On Monday morning, Chicago Blackhawks forward Andrew Shaw announced he was ending his playing career.
"There comes a time when every athlete needs to realize when their health is a priority and a future with their family is what is most important. That point for me is now," Shaw said. "After several concussions, doctors have strongly recommended I stop playing the game that I love. For once in my life, I am going to listen."
In February, Shaw was hit in the face in an elbow by Dallas Stars defenseman Joel Hanley. He was placed in the concussion protocol and moved to injured reserve.
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"Though he has recovered, given the potential long-term consequences of repetitive concussions, we have advised him to discontinue his career as a professional hockey player," Blackhawks team physician Dr. Michael Terry said. "The Blackhawks are very supportive of his decision to prioritize his long-term health."
Shaw admitted he contemplated retirement during training camp in January of this year because of concussions.
"It really was just committing to making sure I felt better," Shaw said at the time. "Whether or not I was going to play or not wasn’t my first goal. My first goal was to get better and feel like myself. ... Obviously there were times where it was tough and exhausting but grinded, grinded every day. Grinded months to a year to get where I am. It’s good to know I can get back to feeling good."
Last season Shaw missed the final 44 games of the regular season and all nine of Chicago's postseason games.
"Though it is unfortunate Andrew’s playing career is over, I admire him for making this difficult decision and putting his family and his well-being first. Andrew will always have a home here in Chicago and we wish him and his family nothing but the best in the next chapter of their lives," Blackhawks president of hockey operations and general manager Stan Bowman said.
Shaw finishes his career as a two-time Stanley Cup champion with the Blackhawks in 2013 and 2015. He played in 544 games, scoring 116 goals and tabbing 131 assists.
Shaw's full message is below:
"My first game as a rookie with the Chicago Blackhawks still sticks out in my mind. In my second shift, I had my first fight in the National Hockey League. I followed that up with my first NHL goal in the second period. From that point on, I knew I had a chance to be this team’s underdog. A player that could represent the city of Chicago’s blue-collar mentality. Be their mutt if you will.
"There comes a time when every athlete needs to realize when their health is a priority and a future with their family is what is most important. That point for me is now. After several concussions, doctors have strongly recommended I stop playing the game that I love. For once in my life, I am going to listen.
"I am extremely proud of what I accomplished in my career, and I want to make it clear; I would not change anything about it. I won two Stanley Cups, made lifelong friends – and some enemies, too – and will cherish those memories for the rest of my life.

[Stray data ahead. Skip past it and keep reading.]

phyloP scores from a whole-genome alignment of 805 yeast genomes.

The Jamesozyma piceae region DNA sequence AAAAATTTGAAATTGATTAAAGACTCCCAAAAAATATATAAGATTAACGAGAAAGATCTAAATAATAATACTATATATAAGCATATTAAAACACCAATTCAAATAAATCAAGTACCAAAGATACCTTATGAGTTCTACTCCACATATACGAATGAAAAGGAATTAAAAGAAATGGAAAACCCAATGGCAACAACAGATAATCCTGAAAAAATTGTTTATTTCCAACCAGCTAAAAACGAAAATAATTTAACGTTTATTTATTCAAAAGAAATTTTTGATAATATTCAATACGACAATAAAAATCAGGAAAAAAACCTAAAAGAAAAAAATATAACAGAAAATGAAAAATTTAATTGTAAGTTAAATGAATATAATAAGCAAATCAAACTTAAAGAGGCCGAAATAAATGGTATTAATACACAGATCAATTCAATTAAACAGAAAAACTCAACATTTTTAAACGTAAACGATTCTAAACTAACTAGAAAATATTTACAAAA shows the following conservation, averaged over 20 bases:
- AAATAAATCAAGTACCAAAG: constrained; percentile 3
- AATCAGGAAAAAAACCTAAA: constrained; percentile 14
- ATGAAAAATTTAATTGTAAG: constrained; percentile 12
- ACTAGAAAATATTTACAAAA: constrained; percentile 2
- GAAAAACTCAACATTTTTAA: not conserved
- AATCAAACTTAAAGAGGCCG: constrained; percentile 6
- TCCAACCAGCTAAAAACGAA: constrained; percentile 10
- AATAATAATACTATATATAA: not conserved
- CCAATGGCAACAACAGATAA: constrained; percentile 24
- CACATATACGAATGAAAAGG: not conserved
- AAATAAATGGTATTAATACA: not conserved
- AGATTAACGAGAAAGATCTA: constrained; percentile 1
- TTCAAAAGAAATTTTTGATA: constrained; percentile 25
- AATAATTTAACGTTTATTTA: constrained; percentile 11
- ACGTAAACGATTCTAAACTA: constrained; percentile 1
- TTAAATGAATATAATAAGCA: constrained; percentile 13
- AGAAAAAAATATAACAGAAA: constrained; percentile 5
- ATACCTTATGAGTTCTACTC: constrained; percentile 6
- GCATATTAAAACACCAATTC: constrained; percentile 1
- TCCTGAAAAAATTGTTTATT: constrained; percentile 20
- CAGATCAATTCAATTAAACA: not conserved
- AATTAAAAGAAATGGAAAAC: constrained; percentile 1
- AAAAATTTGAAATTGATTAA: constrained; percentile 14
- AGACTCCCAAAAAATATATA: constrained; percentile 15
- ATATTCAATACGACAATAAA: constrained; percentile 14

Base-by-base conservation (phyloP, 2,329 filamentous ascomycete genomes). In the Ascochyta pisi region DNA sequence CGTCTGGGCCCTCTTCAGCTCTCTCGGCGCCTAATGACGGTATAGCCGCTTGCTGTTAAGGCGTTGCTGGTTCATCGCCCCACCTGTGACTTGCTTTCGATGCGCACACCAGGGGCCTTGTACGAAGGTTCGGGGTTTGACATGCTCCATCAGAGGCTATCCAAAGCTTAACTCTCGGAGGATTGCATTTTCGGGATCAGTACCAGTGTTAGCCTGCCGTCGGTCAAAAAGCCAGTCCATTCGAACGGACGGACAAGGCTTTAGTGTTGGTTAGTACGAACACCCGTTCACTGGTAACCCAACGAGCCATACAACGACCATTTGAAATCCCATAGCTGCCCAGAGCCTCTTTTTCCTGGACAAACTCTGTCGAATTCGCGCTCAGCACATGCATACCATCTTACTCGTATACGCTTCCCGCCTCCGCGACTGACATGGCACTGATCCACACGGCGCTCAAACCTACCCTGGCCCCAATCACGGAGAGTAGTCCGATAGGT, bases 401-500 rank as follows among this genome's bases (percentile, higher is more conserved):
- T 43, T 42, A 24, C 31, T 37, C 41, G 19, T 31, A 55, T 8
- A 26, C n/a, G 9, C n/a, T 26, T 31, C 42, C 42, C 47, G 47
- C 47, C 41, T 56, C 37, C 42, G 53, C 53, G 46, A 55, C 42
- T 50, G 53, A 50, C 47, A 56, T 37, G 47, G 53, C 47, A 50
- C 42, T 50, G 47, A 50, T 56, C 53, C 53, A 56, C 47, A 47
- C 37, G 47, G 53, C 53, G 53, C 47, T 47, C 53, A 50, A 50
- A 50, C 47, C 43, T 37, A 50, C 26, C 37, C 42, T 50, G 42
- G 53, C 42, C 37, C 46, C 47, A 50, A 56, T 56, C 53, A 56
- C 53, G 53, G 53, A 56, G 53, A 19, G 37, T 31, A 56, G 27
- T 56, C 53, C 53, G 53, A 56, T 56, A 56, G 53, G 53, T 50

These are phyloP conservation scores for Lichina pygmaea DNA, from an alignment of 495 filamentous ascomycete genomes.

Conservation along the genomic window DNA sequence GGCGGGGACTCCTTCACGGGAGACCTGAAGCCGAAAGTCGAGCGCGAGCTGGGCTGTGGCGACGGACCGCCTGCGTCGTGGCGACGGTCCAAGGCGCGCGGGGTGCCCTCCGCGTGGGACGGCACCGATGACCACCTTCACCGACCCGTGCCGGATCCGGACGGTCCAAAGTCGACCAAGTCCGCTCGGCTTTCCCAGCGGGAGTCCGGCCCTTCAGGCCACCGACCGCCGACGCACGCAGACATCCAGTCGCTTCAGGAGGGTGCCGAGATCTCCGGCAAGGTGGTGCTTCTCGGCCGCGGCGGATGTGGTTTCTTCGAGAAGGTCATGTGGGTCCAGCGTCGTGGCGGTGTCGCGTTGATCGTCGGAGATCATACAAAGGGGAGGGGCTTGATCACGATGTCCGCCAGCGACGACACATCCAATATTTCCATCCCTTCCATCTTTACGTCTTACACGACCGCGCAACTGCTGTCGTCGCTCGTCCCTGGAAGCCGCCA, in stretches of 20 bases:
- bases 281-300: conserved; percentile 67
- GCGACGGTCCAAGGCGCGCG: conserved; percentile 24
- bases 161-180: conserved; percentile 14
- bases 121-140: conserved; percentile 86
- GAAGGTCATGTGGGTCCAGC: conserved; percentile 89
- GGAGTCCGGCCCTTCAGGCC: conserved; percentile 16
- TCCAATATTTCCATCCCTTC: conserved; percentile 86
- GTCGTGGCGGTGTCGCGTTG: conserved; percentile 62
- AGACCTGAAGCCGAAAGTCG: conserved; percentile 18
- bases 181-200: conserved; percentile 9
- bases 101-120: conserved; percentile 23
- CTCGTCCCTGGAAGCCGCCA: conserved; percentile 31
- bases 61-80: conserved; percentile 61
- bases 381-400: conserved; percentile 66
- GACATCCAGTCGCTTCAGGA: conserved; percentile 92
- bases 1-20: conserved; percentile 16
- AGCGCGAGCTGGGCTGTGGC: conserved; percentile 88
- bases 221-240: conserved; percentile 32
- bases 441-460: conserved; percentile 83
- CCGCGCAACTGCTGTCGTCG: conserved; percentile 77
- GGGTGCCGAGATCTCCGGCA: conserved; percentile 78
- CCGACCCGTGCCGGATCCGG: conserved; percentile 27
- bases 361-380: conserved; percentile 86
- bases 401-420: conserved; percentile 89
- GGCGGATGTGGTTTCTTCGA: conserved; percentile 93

"To the Chicago Blackhawks organization, Stan Bowman, and Rocky Wirtz, thank you for taking a chance on a kid who was passed over twice in the NHL Draft. Without their belief in me, my underdog story would not have been written. I also want to thank the Chicago Blackhawks Medical Staff - Dr. Michael Terry, Mike Gapski, Jeff Thomas and Patrick Becker – for providing me with the best care I could have asked for throughout my seven years in Chicago as well as the equipment staff – Troy Parchman, Jimmy Heintzelman, Clint Reif and DJ Kogut – for keeping me sharp on the ice.
"To my wife, Chaunette and my kids, Andy and Dax, thank you for always standing in my corner and being my biggest fans. Thank you to my parents, Doug and Darlene, my brothers, Jason and Joshua and my sister, Alex, for always believing in me and shaping me into the man I am today. Thank you to my agent Pat Brisson for always treating me like a big dog even though I was just a little guy. And lastly, a special thanks to my coaches, Joel Quenneville, Claude Julien and Jeremy Colliton. I hope it was as fun for you to coach me as it was for me to play for you.
"I will miss the locker room and my teammates from both Chicago and Montreal. I hope they will miss me too. Though I might have been excessively loud, pulled a prank once or twice and given you a hard time, I always prided myself on keeping the mood light and being the best teammate I could be. It was a pleasure competing with you night in and night out.
"Most of all, I will miss the fans. I was lucky enough to play in two of the best hockey cities and fanbases in the world in Chicago and Montreal and I am grateful for my experiences with all of you. I gave everything I had every night for you, and you are the reason this was one of the toughest decisions in my life.
"Thank you all for giving a mutt a home, and a chance to live out my dream"